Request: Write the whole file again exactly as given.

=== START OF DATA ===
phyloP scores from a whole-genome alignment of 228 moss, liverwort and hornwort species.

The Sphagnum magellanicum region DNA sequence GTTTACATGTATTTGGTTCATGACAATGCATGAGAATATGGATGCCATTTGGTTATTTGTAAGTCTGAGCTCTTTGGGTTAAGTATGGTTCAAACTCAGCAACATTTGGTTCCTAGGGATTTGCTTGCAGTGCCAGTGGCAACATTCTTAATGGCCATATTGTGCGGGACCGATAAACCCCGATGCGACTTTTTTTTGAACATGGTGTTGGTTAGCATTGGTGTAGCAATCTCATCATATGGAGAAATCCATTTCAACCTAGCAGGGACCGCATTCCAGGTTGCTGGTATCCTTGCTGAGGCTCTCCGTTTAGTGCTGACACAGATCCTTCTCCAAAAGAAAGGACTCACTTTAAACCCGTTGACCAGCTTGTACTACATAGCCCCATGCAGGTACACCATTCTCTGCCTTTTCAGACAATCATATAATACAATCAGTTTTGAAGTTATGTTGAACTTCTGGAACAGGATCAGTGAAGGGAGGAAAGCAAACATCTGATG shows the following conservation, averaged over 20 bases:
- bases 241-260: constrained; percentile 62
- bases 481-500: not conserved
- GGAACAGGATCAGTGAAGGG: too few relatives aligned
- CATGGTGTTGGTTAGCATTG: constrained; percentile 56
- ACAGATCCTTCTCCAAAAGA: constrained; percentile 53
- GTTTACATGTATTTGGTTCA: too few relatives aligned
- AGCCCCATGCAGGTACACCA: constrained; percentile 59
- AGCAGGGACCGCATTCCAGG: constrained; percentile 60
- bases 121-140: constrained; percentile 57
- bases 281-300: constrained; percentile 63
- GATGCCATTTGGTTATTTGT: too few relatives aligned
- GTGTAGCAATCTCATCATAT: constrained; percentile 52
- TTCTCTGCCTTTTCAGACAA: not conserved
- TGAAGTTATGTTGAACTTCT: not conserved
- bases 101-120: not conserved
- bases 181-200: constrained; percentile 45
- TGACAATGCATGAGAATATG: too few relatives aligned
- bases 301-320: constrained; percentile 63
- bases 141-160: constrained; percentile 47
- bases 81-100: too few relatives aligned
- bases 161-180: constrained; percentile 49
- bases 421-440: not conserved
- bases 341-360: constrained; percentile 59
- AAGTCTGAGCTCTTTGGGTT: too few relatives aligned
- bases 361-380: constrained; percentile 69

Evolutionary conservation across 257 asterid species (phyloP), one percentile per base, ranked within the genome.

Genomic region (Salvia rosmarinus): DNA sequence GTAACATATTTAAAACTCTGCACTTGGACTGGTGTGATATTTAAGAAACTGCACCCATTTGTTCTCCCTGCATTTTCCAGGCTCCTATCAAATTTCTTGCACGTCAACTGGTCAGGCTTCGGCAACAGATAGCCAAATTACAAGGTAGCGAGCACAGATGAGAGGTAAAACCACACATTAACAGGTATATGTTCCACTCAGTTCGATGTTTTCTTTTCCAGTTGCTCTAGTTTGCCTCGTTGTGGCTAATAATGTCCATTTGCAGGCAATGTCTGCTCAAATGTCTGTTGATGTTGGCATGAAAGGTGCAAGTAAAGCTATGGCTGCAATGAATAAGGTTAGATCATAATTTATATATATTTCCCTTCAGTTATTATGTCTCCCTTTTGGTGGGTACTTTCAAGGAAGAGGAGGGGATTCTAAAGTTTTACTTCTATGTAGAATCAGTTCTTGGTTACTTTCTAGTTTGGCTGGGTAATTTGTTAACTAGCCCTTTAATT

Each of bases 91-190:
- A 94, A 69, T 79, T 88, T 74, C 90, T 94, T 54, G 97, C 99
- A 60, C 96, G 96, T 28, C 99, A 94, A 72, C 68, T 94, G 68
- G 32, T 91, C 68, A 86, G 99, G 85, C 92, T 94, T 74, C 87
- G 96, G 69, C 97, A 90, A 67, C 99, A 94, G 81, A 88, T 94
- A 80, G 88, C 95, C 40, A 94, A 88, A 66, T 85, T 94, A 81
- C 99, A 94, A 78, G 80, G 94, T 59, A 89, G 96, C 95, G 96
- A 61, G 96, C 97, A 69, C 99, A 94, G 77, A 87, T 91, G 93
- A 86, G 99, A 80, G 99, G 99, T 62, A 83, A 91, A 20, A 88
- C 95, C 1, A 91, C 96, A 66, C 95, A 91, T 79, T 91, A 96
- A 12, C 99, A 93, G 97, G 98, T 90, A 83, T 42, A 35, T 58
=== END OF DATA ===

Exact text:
phyloP scores from a whole-genome alignment of 228 moss, liverwort and hornwort species.

The Sphagnum magellanicum region DNA sequence GTTTACATGTATTTGGTTCATGACAATGCATGAGAATATGGATGCCATTTGGTTATTTGTAAGTCTGAGCTCTTTGGGTTAAGTATGGTTCAAACTCAGCAACATTTGGTTCCTAGGGATTTGCTTGCAGTGCCAGTGGCAACATTCTTAATGGCCATATTGTGCGGGACCGATAAACCCCGATGCGACTTTTTTTTGAACATGGTGTTGGTTAGCATTGGTGTAGCAATCTCATCATATGGAGAAATCCATTTCAACCTAGCAGGGACCGCATTCCAGGTTGCTGGTATCCTTGCTGAGGCTCTCCGTTTAGTGCTGACACAGATCCTTCTCCAAAAGAAAGGACTCACTTTAAACCCGTTGACCAGCTTGTACTACATAGCCCCATGCAGGTACACCATTCTCTGCCTTTTCAGACAATCATATAATACAATCAGTTTTGAAGTTATGTTGAACTTCTGGAACAGGATCAGTGAAGGGAGGAAAGCAAACATCTGATG shows the following conservation, averaged over 20 bases:
- bases 241-260: constrained; percentile 62
- bases 481-500: not conserved
- GGAACAGGATCAGTGAAGGG: too few relatives aligned
- CATGGTGTTGGTTAGCATTG: constrained; percentile 56
- ACAGATCCTTCTCCAAAAGA: constrained; percentile 53
- GTTTACATGTATTTGGTTCA: too few relatives aligned
- AGCCCCATGCAGGTACACCA: constrained; percentile 59
- AGCAGGGACCGCATTCCAGG: constrained; percentile 60
- bases 121-140: constrained; percentile 57
- bases 281-300: constrained; percentile 63
- GATGCCATTTGGTTATTTGT: too few relatives aligned
- GTGTAGCAATCTCATCATAT: constrained; percentile 52
- TTCTCTGCCTTTTCAGACAA: not conserved
- TGAAGTTATGTTGAACTTCT: not conserved
- bases 101-120: not conserved
- bases 181-200: constrained; percentile 45
- TGACAATGCATGAGAATATG: too few relatives aligned
- bases 301-320: constrained; percentile 63
- bases 141-160: constrained; percentile 47
- bases 81-100: too few relatives aligned
- bases 161-180: constrained; percentile 49
- bases 421-440: not conserved
- bases 341-360: constrained; percentile 59
- AAGTCTGAGCTCTTTGGGTT: too few relatives aligned
- bases 361-380: constrained; percentile 69

Evolutionary conservation across 257 asterid species (phyloP), one percentile per base, ranked within the genome.

Genomic region (Salvia rosmarinus): DNA sequence GTAACATATTTAAAACTCTGCACTTGGACTGGTGTGATATTTAAGAAACTGCACCCATTTGTTCTCCCTGCATTTTCCAGGCTCCTATCAAATTTCTTGCACGTCAACTGGTCAGGCTTCGGCAACAGATAGCCAAATTACAAGGTAGCGAGCACAGATGAGAGGTAAAACCACACATTAACAGGTATATGTTCCACTCAGTTCGATGTTTTCTTTTCCAGTTGCTCTAGTTTGCCTCGTTGTGGCTAATAATGTCCATTTGCAGGCAATGTCTGCTCAAATGTCTGTTGATGTTGGCATGAAAGGTGCAAGTAAAGCTATGGCTGCAATGAATAAGGTTAGATCATAATTTATATATATTTCCCTTCAGTTATTATGTCTCCCTTTTGGTGGGTACTTTCAAGGAAGAGGAGGGGATTCTAAAGTTTTACTTCTATGTAGAATCAGTTCTTGGTTACTTTCTAGTTTGGCTGGGTAATTTGTTAACTAGCCCTTTAATT

Each of bases 91-190:
- A 94, A 69, T 79, T 88, T 74, C 90, T 94, T 54, G 97, C 99
- A 60, C 96, G 96, T 28, C 99, A 94, A 72, C 68, T 94, G 68
- G 32, T 91, C 68, A 86, G 99, G 85, C 92, T 94, T 74, C 87
- G 96, G 69, C 97, A 90, A 67, C 99, A 94, G 81, A 88, T 94
- A 80, G 88, C 95, C 40, A 94, A 88, A 66, T 85, T 94, A 81
- C 99, A 94, A 78, G 80, G 94, T 59, A 89, G 96, C 95, G 96
- A 61, G 96, C 97, A 69, C 99, A 94, G 77, A 87, T 91, G 93
- A 86, G 99, A 80, G 99, G 99, T 62, A 83, A 91, A 20, A 88
- C 95, C 1, A 91, C 96, A 66, C 95, A 91, T 79, T 91, A 96
- A 12, C 99, A 93, G 97, G 98, T 90, A 83, T 42, A 35, T 58